February 24, 2007



It is reasonable to say that as adults, we have the right to choose our destiny and direction in life, based on the premise that life is about choices. There is a direct correlation between the choices we make and our motivation to set personal goals to help us realize our human potential. It is easier said than done because sometimes we make bad choices that can hurt us. When this happens, it is easier to think of the word, "failure," as opposed to using more mental effort to view a poor choice as a mistake with a lesson to be learned. What we become in life is the result of what we think, feel and do. If we want things to be different, to be better, we need to change what we think, feel and do. This might mean re-evaluating our self-perception and goals so they are more realistic. The alternative is to enroll in the school of hard knocks, a place for people who are overly self-critical and do not learn from their mistakes.

How do we know if we are a student at the school of hard knocks? One clue may be dissatisfaction with life. It's normal to feel dissatisfaction, anger and frustration as fleeting, subjective experiences. However, when the emotional pain is chronic, there may be a problem that needs immediate attention.

One way to increase a feeling of satisfaction with life is to set goals. Goals provide us with a sense of direction and focus. How frustrating must it be for the person whose goal is not to have any goals? How many parents can relate as they watch their kids flounder, despite their best efforts to provide them with rules, structure, guidance, discipline, boundaries and love? A person who has no goals is like a fish out of water: floundering.


What do I want to achieve?
What is my strategy?
Who else can help me achieve my goal?
How will I know when I have achieved my goal?

Sometimes in life we learn the hard way. How many of us become frustrated while working to achieve a goal? How many of us give up due to the frustration rather than re-evaluate the goal(s) and try again? Most of us can give testimony to this with one example or another. Who hasn't had a lapse in judgement or made a mistake that would qualify as a measure of our tenure at the school of hard knocks? Everyone makes mistakes, and then we pay the price. To the person who does not learn from their mistakes, the school of hard knocks offers the Valedictorian award.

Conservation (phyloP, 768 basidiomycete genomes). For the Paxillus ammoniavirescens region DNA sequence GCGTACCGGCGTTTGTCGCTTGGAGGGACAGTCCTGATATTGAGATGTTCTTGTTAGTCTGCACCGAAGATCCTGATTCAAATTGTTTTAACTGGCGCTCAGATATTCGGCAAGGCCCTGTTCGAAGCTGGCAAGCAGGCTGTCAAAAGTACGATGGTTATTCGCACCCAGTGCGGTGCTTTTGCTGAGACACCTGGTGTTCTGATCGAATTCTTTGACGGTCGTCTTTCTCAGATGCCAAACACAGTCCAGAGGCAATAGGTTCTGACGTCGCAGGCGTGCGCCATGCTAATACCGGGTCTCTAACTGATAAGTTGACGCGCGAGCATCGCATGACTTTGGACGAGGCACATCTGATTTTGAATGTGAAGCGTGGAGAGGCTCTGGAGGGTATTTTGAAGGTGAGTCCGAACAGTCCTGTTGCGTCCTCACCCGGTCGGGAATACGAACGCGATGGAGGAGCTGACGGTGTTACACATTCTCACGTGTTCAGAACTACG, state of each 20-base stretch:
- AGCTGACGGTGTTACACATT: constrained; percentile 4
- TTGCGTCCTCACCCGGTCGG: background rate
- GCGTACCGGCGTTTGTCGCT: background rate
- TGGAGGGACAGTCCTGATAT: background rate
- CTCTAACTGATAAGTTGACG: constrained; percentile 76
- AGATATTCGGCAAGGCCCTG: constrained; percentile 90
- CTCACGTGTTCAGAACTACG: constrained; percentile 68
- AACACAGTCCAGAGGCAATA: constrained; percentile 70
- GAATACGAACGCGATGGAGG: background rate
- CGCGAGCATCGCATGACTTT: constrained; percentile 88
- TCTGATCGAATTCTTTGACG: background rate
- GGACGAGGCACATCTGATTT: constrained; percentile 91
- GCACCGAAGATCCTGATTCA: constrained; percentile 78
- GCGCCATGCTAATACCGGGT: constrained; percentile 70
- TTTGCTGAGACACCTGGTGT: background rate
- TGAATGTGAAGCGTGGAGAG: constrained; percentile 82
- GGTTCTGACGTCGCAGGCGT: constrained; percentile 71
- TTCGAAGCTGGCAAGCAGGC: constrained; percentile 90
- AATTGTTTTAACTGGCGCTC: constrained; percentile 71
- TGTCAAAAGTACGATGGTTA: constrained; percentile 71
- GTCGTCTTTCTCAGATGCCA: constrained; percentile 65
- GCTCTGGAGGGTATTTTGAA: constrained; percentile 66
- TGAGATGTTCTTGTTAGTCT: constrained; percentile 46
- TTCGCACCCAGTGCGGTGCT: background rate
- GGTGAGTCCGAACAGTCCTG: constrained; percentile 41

A candidate for the Salutatorian award at the school of hard knocks is the person who feels invincible. ("I can do what I want, how I want, when I want, with whom I want, where I want.") A lot of adverbs to use (who, what, where, when, how) as an excuse for irresponsible behavior and to justify "invincibility." Sometimes a sense of invincibility comes with a high price tag.

For example, there is a price to pay by the student who drops-out of school for whatever reason. This person eventually learns that our society values education. Employers view students who graduate as "teachable" people, who are more likely to find a job than someone who doesn't graduate. (Drop-outs, who later become self-employed, are an exception).

Despite what the ego might think, nobody is invincible. An aura of invincibility needs to be tempered with a sense of responsibility to avoid going to the school of hard knocks. There's a difference between taking calculated vs. uncalculated risks in order to grow as a person. It is a miscalculation to believe we can do whatever we want, whenever we want. This miscalculation lends itself to irresponsible behavior when we negate the rights of others to please ourselves. Conversely, taking calculated risks (actively using the mind and behaving in a reasonable manner) is a sign of responsibleness.

The school of hard knocks figureatively does exist. It can be found in the minds, hearts and actions of any one of us. Residency can be temporary or permanent. It is good to know that we have a choice whether or not we attend for long or short periods of time. It does not need to be a place where we find ourselves most of the time. Nor does it need to be the school where we earn our diploma.

Learning from our mistakes, setting reasonable goals, taking calculated risks in our quest to realize our human potential and being responsible are ways to minimize our involvement at the school of hard knocks. It's an easier way to go through life, but it requires mindful, heartfelt, doable effort.

Thoughts, Feelings, Actions: STOOLTIME COUNSELING!

Written by,
Mark S. Rogers, LPC.
Licensed Professional Counselor

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